(searched for: doi:10.1177/0002039720936689)
Journal of Eastern African Studies, Volume 15, pp 23-42; https://doi.org/10.1080/17531055.2020.1871556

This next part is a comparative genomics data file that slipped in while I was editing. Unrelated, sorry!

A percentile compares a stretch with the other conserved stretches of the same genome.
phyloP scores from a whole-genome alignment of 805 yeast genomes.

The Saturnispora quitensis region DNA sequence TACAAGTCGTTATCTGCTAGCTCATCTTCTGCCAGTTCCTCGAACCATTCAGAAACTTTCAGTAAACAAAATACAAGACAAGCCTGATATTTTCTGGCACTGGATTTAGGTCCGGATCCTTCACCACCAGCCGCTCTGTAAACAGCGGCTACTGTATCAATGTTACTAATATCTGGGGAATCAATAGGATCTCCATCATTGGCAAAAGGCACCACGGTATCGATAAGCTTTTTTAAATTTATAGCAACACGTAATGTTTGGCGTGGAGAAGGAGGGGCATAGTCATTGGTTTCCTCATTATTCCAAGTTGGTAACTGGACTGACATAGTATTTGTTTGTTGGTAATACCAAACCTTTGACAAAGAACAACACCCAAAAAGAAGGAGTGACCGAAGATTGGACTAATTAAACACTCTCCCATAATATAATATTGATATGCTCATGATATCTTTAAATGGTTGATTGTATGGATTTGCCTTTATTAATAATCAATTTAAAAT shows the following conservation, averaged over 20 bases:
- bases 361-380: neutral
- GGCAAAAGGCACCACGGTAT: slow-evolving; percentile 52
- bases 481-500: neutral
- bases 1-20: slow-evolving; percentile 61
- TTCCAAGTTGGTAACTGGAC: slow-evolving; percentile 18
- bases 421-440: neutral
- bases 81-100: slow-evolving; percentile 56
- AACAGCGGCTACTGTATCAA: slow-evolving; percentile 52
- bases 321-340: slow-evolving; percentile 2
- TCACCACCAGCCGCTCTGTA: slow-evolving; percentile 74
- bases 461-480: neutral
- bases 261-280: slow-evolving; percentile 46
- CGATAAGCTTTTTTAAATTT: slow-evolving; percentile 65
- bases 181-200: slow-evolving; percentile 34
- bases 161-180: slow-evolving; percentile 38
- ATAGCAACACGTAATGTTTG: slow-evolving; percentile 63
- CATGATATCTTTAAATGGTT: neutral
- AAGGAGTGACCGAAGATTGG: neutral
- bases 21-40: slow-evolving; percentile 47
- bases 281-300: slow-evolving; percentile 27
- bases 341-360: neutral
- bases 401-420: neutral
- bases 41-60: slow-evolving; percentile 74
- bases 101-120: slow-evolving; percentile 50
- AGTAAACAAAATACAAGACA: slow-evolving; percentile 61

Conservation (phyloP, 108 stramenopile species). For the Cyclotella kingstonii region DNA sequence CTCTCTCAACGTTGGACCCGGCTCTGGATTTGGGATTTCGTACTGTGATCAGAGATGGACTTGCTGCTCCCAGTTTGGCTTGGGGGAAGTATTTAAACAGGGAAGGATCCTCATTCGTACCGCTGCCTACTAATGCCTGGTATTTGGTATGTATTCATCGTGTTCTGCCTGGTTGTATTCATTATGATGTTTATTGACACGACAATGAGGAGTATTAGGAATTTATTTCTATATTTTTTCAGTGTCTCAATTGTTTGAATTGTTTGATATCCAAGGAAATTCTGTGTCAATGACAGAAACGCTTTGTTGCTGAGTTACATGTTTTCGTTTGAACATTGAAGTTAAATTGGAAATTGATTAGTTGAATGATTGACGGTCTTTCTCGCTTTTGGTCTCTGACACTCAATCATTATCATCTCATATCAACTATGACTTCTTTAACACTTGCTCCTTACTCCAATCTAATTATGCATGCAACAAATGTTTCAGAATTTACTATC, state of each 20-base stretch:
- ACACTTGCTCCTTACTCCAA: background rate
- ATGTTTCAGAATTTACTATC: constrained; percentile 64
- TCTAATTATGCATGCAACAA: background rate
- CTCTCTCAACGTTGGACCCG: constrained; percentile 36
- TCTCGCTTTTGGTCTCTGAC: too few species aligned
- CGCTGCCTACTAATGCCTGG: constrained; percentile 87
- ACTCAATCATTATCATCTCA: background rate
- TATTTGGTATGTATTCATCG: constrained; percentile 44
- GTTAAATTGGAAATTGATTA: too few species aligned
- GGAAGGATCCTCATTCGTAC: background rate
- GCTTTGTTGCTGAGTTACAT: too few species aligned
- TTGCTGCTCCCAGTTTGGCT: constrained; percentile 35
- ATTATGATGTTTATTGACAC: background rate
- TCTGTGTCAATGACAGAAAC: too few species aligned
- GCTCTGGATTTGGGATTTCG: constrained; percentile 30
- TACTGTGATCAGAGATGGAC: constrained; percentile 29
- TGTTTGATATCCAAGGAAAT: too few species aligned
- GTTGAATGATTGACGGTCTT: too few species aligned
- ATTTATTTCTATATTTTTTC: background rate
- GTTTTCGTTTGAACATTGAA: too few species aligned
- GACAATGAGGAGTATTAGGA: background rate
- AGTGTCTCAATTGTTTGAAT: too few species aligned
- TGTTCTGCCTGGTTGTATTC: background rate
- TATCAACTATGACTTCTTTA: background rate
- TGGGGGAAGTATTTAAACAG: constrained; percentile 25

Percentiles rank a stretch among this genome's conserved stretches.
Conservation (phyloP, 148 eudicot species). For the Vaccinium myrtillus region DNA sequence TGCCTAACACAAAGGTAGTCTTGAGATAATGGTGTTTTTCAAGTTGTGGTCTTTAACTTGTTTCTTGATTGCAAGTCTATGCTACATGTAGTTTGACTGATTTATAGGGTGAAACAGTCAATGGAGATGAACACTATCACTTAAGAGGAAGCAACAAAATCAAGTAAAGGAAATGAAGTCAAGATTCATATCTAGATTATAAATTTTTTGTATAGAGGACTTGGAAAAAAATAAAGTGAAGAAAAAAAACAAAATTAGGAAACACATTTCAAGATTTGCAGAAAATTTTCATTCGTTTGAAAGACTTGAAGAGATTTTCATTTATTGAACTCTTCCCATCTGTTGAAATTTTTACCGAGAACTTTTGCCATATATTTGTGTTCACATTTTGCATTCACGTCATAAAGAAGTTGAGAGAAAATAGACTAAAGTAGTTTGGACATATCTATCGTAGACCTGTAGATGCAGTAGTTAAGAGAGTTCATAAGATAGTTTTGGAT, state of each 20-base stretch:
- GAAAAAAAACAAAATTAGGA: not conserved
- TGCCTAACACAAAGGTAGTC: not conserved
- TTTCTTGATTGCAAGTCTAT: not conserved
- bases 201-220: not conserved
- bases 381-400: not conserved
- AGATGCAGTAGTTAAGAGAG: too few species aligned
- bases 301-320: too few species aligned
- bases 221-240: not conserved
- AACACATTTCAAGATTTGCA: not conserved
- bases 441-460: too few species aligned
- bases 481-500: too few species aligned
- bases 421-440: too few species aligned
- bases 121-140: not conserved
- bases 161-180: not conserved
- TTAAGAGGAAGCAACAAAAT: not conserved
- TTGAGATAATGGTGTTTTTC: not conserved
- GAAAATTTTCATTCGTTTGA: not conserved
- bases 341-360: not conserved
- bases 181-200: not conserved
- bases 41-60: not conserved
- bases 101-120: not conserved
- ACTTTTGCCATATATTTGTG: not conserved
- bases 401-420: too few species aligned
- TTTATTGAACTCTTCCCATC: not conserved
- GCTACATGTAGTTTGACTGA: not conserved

This article offers an analysis of the causes and consequences of the Ethio-Eritrean rapprochement. The causes are both internal (each side had their reasons) and external (under the influence of the UAE and Saudi Arabia). As for the consequences, the peace served as a catalyst of Eritrea’s reintegration: it boosted bilateral visits, had a limited regional snowball effect, lifted the UNSC sanctions, and accelerated the engagement of multilateral organizations and the EU in Eritrea. However, this reintegration is limited because of the persistent ambivalence of the regime, the degradation of the relations with Saudi Arabia and the US, and the fact that the peace with Ethiopia has stalled. Moreover, there is no peace dividend for the Eritrean population: after a glimpse of freedom when the border opened a couple of months, it is all back to the status quo ante, and even worse in some human rights respects. The conclusion shows the paradoxical nature of a rapprochement that also had negative effects and draws some lessons from the deeper problem explaining the stalled peace, that is institutional imbalance between a totalitarian state and a democratic one.